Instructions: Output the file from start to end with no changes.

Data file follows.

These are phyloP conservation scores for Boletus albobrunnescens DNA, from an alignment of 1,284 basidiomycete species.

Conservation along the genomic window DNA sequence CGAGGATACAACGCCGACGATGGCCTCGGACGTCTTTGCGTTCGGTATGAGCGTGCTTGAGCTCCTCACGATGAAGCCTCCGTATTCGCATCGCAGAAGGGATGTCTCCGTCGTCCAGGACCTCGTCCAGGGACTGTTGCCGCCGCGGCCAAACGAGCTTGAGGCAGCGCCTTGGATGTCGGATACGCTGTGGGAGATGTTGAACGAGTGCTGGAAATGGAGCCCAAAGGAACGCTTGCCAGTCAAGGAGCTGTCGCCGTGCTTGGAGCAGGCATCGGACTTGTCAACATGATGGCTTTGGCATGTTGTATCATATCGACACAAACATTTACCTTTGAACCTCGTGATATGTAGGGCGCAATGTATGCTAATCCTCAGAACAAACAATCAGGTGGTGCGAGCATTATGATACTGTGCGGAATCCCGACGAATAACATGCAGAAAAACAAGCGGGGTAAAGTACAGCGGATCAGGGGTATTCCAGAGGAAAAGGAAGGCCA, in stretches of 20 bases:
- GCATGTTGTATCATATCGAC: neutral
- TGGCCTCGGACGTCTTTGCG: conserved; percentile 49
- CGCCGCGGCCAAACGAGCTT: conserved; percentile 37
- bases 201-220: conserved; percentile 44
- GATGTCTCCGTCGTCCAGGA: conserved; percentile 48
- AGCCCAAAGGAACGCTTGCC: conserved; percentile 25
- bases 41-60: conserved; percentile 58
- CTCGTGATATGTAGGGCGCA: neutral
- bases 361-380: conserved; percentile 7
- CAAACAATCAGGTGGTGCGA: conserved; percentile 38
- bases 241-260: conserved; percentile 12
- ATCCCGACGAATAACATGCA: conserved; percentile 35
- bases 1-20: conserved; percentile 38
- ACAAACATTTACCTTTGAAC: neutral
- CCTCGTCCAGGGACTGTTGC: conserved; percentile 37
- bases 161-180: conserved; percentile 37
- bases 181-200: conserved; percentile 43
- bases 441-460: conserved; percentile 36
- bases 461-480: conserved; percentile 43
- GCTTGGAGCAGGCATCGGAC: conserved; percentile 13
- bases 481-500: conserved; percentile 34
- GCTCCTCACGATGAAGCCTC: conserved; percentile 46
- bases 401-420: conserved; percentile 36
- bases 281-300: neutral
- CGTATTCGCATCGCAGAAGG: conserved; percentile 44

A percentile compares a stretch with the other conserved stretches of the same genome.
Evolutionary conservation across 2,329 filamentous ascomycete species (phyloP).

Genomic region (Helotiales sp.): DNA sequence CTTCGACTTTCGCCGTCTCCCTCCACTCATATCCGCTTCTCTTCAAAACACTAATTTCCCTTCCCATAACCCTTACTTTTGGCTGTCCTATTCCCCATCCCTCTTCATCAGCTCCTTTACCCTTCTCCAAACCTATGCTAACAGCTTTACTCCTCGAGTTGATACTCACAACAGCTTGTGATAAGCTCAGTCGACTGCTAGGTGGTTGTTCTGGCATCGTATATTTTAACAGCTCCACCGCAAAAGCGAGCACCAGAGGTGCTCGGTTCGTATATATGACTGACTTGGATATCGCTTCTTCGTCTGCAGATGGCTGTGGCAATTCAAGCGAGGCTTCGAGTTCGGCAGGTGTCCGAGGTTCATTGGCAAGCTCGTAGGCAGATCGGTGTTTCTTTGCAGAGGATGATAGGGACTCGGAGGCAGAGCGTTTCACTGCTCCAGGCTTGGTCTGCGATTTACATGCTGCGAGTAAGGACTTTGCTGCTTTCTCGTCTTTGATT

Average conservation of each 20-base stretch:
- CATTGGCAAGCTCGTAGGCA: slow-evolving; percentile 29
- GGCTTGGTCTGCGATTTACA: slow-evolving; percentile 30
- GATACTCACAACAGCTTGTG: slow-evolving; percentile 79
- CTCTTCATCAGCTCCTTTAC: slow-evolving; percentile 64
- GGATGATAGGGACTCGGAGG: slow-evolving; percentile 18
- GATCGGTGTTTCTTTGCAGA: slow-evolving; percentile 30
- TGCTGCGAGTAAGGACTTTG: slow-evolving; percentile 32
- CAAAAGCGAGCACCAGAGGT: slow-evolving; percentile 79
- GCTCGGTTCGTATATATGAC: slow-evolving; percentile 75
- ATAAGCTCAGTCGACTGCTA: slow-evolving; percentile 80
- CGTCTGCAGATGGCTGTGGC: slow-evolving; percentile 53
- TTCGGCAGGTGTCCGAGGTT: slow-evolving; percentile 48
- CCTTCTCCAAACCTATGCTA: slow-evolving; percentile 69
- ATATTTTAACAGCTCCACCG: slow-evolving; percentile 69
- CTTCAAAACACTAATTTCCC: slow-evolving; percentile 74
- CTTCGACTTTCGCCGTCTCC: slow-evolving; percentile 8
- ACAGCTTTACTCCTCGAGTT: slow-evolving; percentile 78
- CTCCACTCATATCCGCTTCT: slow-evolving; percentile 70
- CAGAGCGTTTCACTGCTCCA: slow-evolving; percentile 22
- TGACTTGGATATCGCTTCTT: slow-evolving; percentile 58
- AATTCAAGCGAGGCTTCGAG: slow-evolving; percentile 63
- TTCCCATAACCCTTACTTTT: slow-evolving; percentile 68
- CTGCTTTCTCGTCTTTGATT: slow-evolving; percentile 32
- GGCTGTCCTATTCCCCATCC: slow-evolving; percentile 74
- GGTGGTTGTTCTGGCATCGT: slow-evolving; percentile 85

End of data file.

These are phyloP conservation scores for Boletus albobrunnescens DNA, from an alignment of 1,284 basidiomycete species.

Conservation along the genomic window DNA sequence CGAGGATACAACGCCGACGATGGCCTCGGACGTCTTTGCGTTCGGTATGAGCGTGCTTGAGCTCCTCACGATGAAGCCTCCGTATTCGCATCGCAGAAGGGATGTCTCCGTCGTCCAGGACCTCGTCCAGGGACTGTTGCCGCCGCGGCCAAACGAGCTTGAGGCAGCGCCTTGGATGTCGGATACGCTGTGGGAGATGTTGAACGAGTGCTGGAAATGGAGCCCAAAGGAACGCTTGCCAGTCAAGGAGCTGTCGCCGTGCTTGGAGCAGGCATCGGACTTGTCAACATGATGGCTTTGGCATGTTGTATCATATCGACACAAACATTTACCTTTGAACCTCGTGATATGTAGGGCGCAATGTATGCTAATCCTCAGAACAAACAATCAGGTGGTGCGAGCATTATGATACTGTGCGGAATCCCGACGAATAACATGCAGAAAAACAAGCGGGGTAAAGTACAGCGGATCAGGGGTATTCCAGAGGAAAAGGAAGGCCA, in stretches of 20 bases:
- GCATGTTGTATCATATCGAC: neutral
- TGGCCTCGGACGTCTTTGCG: conserved; percentile 49
- CGCCGCGGCCAAACGAGCTT: conserved; percentile 37
- bases 201-220: conserved; percentile 44
- GATGTCTCCGTCGTCCAGGA: conserved; percentile 48
- AGCCCAAAGGAACGCTTGCC: conserved; percentile 25
- bases 41-60: conserved; percentile 58
- CTCGTGATATGTAGGGCGCA: neutral
- bases 361-380: conserved; percentile 7
- CAAACAATCAGGTGGTGCGA: conserved; percentile 38
- bases 241-260: conserved; percentile 12
- ATCCCGACGAATAACATGCA: conserved; percentile 35
- bases 1-20: conserved; percentile 38
- ACAAACATTTACCTTTGAAC: neutral
- CCTCGTCCAGGGACTGTTGC: conserved; percentile 37
- bases 161-180: conserved; percentile 37
- bases 181-200: conserved; percentile 43
- bases 441-460: conserved; percentile 36
- bases 461-480: conserved; percentile 43
- GCTTGGAGCAGGCATCGGAC: conserved; percentile 13
- bases 481-500: conserved; percentile 34
- GCTCCTCACGATGAAGCCTC: conserved; percentile 46
- bases 401-420: conserved; percentile 36
- bases 281-300: neutral
- CGTATTCGCATCGCAGAAGG: conserved; percentile 44

A percentile compares a stretch with the other conserved stretches of the same genome.
Evolutionary conservation across 2,329 filamentous ascomycete species (phyloP).

Genomic region (Helotiales sp.): DNA sequence CTTCGACTTTCGCCGTCTCCCTCCACTCATATCCGCTTCTCTTCAAAACACTAATTTCCCTTCCCATAACCCTTACTTTTGGCTGTCCTATTCCCCATCCCTCTTCATCAGCTCCTTTACCCTTCTCCAAACCTATGCTAACAGCTTTACTCCTCGAGTTGATACTCACAACAGCTTGTGATAAGCTCAGTCGACTGCTAGGTGGTTGTTCTGGCATCGTATATTTTAACAGCTCCACCGCAAAAGCGAGCACCAGAGGTGCTCGGTTCGTATATATGACTGACTTGGATATCGCTTCTTCGTCTGCAGATGGCTGTGGCAATTCAAGCGAGGCTTCGAGTTCGGCAGGTGTCCGAGGTTCATTGGCAAGCTCGTAGGCAGATCGGTGTTTCTTTGCAGAGGATGATAGGGACTCGGAGGCAGAGCGTTTCACTGCTCCAGGCTTGGTCTGCGATTTACATGCTGCGAGTAAGGACTTTGCTGCTTTCTCGTCTTTGATT

Average conservation of each 20-base stretch:
- CATTGGCAAGCTCGTAGGCA: slow-evolving; percentile 29
- GGCTTGGTCTGCGATTTACA: slow-evolving; percentile 30
- GATACTCACAACAGCTTGTG: slow-evolving; percentile 79
- CTCTTCATCAGCTCCTTTAC: slow-evolving; percentile 64
- GGATGATAGGGACTCGGAGG: slow-evolving; percentile 18
- GATCGGTGTTTCTTTGCAGA: slow-evolving; percentile 30
- TGCTGCGAGTAAGGACTTTG: slow-evolving; percentile 32
- CAAAAGCGAGCACCAGAGGT: slow-evolving; percentile 79
- GCTCGGTTCGTATATATGAC: slow-evolving; percentile 75
- ATAAGCTCAGTCGACTGCTA: slow-evolving; percentile 80
- CGTCTGCAGATGGCTGTGGC: slow-evolving; percentile 53
- TTCGGCAGGTGTCCGAGGTT: slow-evolving; percentile 48
- CCTTCTCCAAACCTATGCTA: slow-evolving; percentile 69
- ATATTTTAACAGCTCCACCG: slow-evolving; percentile 69
- CTTCAAAACACTAATTTCCC: slow-evolving; percentile 74
- CTTCGACTTTCGCCGTCTCC: slow-evolving; percentile 8
- ACAGCTTTACTCCTCGAGTT: slow-evolving; percentile 78
- CTCCACTCATATCCGCTTCT: slow-evolving; percentile 70
- CAGAGCGTTTCACTGCTCCA: slow-evolving; percentile 22
- TGACTTGGATATCGCTTCTT: slow-evolving; percentile 58
- AATTCAAGCGAGGCTTCGAG: slow-evolving; percentile 63
- TTCCCATAACCCTTACTTTT: slow-evolving; percentile 68
- CTGCTTTCTCGTCTTTGATT: slow-evolving; percentile 32
- GGCTGTCCTATTCCCCATCC: slow-evolving; percentile 74
- GGTGGTTGTTCTGGCATCGT: slow-evolving; percentile 85